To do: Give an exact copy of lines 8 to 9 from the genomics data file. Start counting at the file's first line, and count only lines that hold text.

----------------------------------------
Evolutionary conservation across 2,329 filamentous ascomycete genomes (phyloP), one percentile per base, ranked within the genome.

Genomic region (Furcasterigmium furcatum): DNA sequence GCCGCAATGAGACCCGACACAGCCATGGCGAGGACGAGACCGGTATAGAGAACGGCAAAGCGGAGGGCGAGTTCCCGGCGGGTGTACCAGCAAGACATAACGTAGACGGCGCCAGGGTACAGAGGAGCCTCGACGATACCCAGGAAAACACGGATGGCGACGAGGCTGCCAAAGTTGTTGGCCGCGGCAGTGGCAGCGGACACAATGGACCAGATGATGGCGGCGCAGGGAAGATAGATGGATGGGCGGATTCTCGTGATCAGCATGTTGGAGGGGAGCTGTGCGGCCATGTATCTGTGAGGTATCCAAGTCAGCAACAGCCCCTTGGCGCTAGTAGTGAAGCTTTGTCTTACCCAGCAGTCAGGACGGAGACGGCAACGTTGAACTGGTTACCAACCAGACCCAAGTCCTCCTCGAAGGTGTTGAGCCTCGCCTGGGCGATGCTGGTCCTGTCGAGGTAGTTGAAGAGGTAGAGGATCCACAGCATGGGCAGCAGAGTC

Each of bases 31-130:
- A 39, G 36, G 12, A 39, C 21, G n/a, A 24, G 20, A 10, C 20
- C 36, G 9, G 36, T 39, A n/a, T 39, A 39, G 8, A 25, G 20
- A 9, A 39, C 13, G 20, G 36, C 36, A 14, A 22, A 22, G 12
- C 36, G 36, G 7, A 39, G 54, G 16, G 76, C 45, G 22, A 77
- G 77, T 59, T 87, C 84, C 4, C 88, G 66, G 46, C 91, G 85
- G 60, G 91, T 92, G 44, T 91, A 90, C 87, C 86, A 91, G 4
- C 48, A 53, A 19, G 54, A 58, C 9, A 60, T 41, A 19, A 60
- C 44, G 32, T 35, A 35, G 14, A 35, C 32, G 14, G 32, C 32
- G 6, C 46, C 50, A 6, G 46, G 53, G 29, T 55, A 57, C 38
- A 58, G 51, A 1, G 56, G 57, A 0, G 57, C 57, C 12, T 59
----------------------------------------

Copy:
- G 77, T 59, T 87, C 84, C 4, C 88, G 66, G 46, C 91, G 85
- G 60, G 91, T 92, G 44, T 91, A 90, C 87, C 86, A 91, G 4